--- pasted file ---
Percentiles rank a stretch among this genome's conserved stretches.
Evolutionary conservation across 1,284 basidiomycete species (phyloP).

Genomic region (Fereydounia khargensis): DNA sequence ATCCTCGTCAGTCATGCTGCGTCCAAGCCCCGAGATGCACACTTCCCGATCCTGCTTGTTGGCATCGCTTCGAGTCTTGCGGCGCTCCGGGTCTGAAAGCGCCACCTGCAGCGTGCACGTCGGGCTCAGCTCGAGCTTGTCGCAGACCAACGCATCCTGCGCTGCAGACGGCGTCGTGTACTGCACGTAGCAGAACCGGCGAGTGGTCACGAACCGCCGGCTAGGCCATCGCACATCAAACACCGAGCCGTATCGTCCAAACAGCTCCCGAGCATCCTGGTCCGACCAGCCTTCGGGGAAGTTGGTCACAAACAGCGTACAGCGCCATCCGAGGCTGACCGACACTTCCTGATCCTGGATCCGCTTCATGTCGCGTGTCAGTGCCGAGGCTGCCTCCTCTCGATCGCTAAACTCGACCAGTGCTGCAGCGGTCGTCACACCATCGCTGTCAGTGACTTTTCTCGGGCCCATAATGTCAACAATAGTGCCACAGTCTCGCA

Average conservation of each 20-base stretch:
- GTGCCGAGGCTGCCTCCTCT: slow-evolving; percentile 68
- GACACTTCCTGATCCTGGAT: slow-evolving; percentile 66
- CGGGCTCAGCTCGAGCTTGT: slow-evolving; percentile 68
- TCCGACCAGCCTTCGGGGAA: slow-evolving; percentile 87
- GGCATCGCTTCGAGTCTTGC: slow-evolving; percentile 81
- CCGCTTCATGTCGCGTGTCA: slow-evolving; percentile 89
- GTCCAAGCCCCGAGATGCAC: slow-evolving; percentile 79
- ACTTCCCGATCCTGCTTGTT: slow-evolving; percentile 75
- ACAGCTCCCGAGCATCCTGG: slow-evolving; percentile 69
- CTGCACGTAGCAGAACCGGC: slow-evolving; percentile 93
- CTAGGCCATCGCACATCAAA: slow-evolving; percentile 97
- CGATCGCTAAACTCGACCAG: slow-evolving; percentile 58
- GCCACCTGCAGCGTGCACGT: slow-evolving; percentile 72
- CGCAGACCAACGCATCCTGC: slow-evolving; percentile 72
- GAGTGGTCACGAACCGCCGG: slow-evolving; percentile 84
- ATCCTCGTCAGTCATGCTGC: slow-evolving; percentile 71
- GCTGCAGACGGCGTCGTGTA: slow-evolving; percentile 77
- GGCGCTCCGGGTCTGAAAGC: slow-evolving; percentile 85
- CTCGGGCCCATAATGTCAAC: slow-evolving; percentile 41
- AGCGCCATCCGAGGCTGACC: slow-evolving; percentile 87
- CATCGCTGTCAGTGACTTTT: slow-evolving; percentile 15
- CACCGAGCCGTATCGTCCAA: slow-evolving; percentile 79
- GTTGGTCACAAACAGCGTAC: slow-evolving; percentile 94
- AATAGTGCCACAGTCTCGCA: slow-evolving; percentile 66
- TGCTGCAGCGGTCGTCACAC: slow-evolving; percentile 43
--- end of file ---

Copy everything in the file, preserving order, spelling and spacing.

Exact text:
Percentiles rank a stretch among this genome's conserved stretches.
Evolutionary conservation across 1,284 basidiomycete species (phyloP).

Genomic region (Fereydounia khargensis): DNA sequence ATCCTCGTCAGTCATGCTGCGTCCAAGCCCCGAGATGCACACTTCCCGATCCTGCTTGTTGGCATCGCTTCGAGTCTTGCGGCGCTCCGGGTCTGAAAGCGCCACCTGCAGCGTGCACGTCGGGCTCAGCTCGAGCTTGTCGCAGACCAACGCATCCTGCGCTGCAGACGGCGTCGTGTACTGCACGTAGCAGAACCGGCGAGTGGTCACGAACCGCCGGCTAGGCCATCGCACATCAAACACCGAGCCGTATCGTCCAAACAGCTCCCGAGCATCCTGGTCCGACCAGCCTTCGGGGAAGTTGGTCACAAACAGCGTACAGCGCCATCCGAGGCTGACCGACACTTCCTGATCCTGGATCCGCTTCATGTCGCGTGTCAGTGCCGAGGCTGCCTCCTCTCGATCGCTAAACTCGACCAGTGCTGCAGCGGTCGTCACACCATCGCTGTCAGTGACTTTTCTCGGGCCCATAATGTCAACAATAGTGCCACAGTCTCGCA

Average conservation of each 20-base stretch:
- GTGCCGAGGCTGCCTCCTCT: slow-evolving; percentile 68
- GACACTTCCTGATCCTGGAT: slow-evolving; percentile 66
- CGGGCTCAGCTCGAGCTTGT: slow-evolving; percentile 68
- TCCGACCAGCCTTCGGGGAA: slow-evolving; percentile 87
- GGCATCGCTTCGAGTCTTGC: slow-evolving; percentile 81
- CCGCTTCATGTCGCGTGTCA: slow-evolving; percentile 89
- GTCCAAGCCCCGAGATGCAC: slow-evolving; percentile 79
- ACTTCCCGATCCTGCTTGTT: slow-evolving; percentile 75
- ACAGCTCCCGAGCATCCTGG: slow-evolving; percentile 69
- CTGCACGTAGCAGAACCGGC: slow-evolving; percentile 93
- CTAGGCCATCGCACATCAAA: slow-evolving; percentile 97
- CGATCGCTAAACTCGACCAG: slow-evolving; percentile 58
- GCCACCTGCAGCGTGCACGT: slow-evolving; percentile 72
- CGCAGACCAACGCATCCTGC: slow-evolving; percentile 72
- GAGTGGTCACGAACCGCCGG: slow-evolving; percentile 84
- ATCCTCGTCAGTCATGCTGC: slow-evolving; percentile 71
- GCTGCAGACGGCGTCGTGTA: slow-evolving; percentile 77
- GGCGCTCCGGGTCTGAAAGC: slow-evolving; percentile 85
- CTCGGGCCCATAATGTCAAC: slow-evolving; percentile 41
- AGCGCCATCCGAGGCTGACC: slow-evolving; percentile 87
- CATCGCTGTCAGTGACTTTT: slow-evolving; percentile 15
- CACCGAGCCGTATCGTCCAA: slow-evolving; percentile 79
- GTTGGTCACAAACAGCGTAC: slow-evolving; percentile 94
- AATAGTGCCACAGTCTCGCA: slow-evolving; percentile 66
- TGCTGCAGCGGTCGTCACAC: slow-evolving; percentile 43